The rules changed this year, we decided we needed offense. You did not have a great game against Griner in the NCAA's last season, looked intimidated. My guess is CPS felt other's offense was more valuable than your hustle/defense.

My direct comment to you:
-find a 6'7" leaper to play 1-v-1 against, learn to get him up in the air and get around him
-hit the step-back jumper from 6-8'
-hit the 3 when only token defense is on you; you don't have to be Angie, but watch the Stanford girls.

you've some power in that body, keep moving people around and screening hard, scraping defenders and what not; it's an under-rated skill that wins game. In particular, get in the way of shot-blockers.

Good luck and best wishes. I'm just some guy who knows zip about ball.

dead_vol_foul (Inactive) writes:

BTW, Alicia, you are in my Sid Spencer group of favorites. Just need those offensive tweaks.

notoriousBIGorange writes:

Perhaps the NCAA should investigate the UConn womens team for using PED's...
http://www.cbssports.com/general/stor...

patsvolsrgr8 writes:

A-Town is a lot of fun to watch on the floor and brings a lot to the team as well. Keep up the hard work; Pat always rewards that somehow; never give up, you're an asset just like all the others on the team.

itsgolden writes:

in response to ps11824:

BBhoops writes:
Pat treats Alicia the same way she does Kamiko. Might as well be lifeguards at a swimming pool. If she think the team is about to drown, she calls on them in for help.]]

It is the responsibility of each member of the team to know and to do their job when they are called on to do so. Athletes know that when they sign with UT. The inability or unwillingness to abide by and embrace the Lady Vols philosophy usually will surface and the athlete will pout and/or request transfer. Some simply sit on the sideline and pull down team morale. Some learn to embrace and encourage, being grateful to play a roll in such a prestigious program while earning a first-class education from the University of Tennessee. Perfect example in Orange, Sydney Smallbone. Enough said.

I couldn't agree more with "BBhoops". Illustrative of this is the recent game against LSU where both Kamiko and Alicia helped the Lady Vols to pull out the W. Given the remarks by 98reax, I assume it's Kamiko and Alicia's responsibility to win the game when teams shut down Spani and Bjorklund, who by the way are the slowest players on the floor usually. Both Alicia and Kamiko are ballers and if they had stat lines like Bjorklund and Spani did against LSU, they would be yanked from the starting line-up. I didn't realize "schollies" were given to players to "embrace and encourage" albeit that would be a secondary role. All this time I believed they had cheerleaders to do that. Sydney Smallbone is not a "perfect example", but more like a wasted scholarship. I have nothing personal against Smallbone, but from the very beginning I asked if she was a niece or close relative of CPS who needed a free ride. With what she's contributed to the Lady Vols, all adult learners who attend UT should be seeking to fill her role on this team when she graduates. At 40+, I would love to get out there and run around and swish a 3 ptr occasionally for an exaggerated "first-class" education. Are PhD candidates eligible?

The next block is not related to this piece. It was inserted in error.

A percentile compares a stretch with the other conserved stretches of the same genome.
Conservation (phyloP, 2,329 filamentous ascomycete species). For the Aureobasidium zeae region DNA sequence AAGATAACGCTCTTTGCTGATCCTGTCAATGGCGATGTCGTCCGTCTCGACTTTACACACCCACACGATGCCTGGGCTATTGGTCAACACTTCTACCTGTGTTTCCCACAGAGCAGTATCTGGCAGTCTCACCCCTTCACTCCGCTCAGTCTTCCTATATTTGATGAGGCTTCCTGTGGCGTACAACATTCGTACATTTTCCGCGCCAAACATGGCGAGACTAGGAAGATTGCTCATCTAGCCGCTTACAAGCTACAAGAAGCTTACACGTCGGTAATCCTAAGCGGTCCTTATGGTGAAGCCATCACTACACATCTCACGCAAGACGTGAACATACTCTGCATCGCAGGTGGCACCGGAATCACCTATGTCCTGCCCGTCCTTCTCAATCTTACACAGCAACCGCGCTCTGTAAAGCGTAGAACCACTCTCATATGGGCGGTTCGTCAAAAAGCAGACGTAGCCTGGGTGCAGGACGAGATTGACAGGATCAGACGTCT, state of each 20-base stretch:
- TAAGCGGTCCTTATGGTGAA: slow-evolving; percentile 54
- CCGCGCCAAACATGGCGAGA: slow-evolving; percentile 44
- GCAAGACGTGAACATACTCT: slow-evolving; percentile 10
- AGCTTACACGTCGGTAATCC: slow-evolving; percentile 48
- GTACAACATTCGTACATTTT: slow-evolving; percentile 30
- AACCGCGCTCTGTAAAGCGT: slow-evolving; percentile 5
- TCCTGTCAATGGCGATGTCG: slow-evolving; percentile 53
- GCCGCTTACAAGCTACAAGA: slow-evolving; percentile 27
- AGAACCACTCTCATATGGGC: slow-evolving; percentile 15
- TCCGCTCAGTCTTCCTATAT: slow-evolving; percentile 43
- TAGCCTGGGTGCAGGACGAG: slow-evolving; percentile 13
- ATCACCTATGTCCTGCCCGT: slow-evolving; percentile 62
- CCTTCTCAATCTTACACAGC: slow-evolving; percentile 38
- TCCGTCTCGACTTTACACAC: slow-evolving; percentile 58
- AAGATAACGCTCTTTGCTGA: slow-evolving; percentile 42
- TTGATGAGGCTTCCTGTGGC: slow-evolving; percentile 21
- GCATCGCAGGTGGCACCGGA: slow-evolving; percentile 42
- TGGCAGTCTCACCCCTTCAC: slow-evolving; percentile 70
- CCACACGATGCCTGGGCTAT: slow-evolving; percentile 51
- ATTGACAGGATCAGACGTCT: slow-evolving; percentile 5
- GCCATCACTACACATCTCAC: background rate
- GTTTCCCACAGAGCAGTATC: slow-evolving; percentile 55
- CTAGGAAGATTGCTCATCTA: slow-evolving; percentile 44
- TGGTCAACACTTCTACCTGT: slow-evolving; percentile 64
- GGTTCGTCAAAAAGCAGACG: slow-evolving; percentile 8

dead_vol_foul (Inactive) writes:

in response to itsgolden:

I couldn't agree more with "BBhoops". Illustrative of this is the recent game against LSU where both Kamiko and Alicia helped the Lady Vols to pull out the W. Given the remarks by 98reax, I assume it's Kamiko and Alicia's responsibility to win the game when teams shut down Spani and Bjorklund, who by the way are the slowest players on the floor usually. Both Alicia and Kamiko are ballers and if they had stat lines like Bjorklund and Spani did against LSU, they would be yanked from the starting line-up. I didn't realize "schollies" were given to players to "embrace and encourage" albeit that would be a secondary role. All this time I believed they had cheerleaders to do that. Sydney Smallbone is not a "perfect example", but more like a wasted scholarship. I have nothing personal against Smallbone, but from the very beginning I asked if she was a niece or close relative of CPS who needed a free ride. With what she's contributed to the Lady Vols, all adult learners who attend UT should be seeking to fill her role on this team when she graduates. At 40+, I would love to get out there and run around and swish a 3 ptr occasionally for an exaggerated "first-class" education. Are PhD candidates eligible?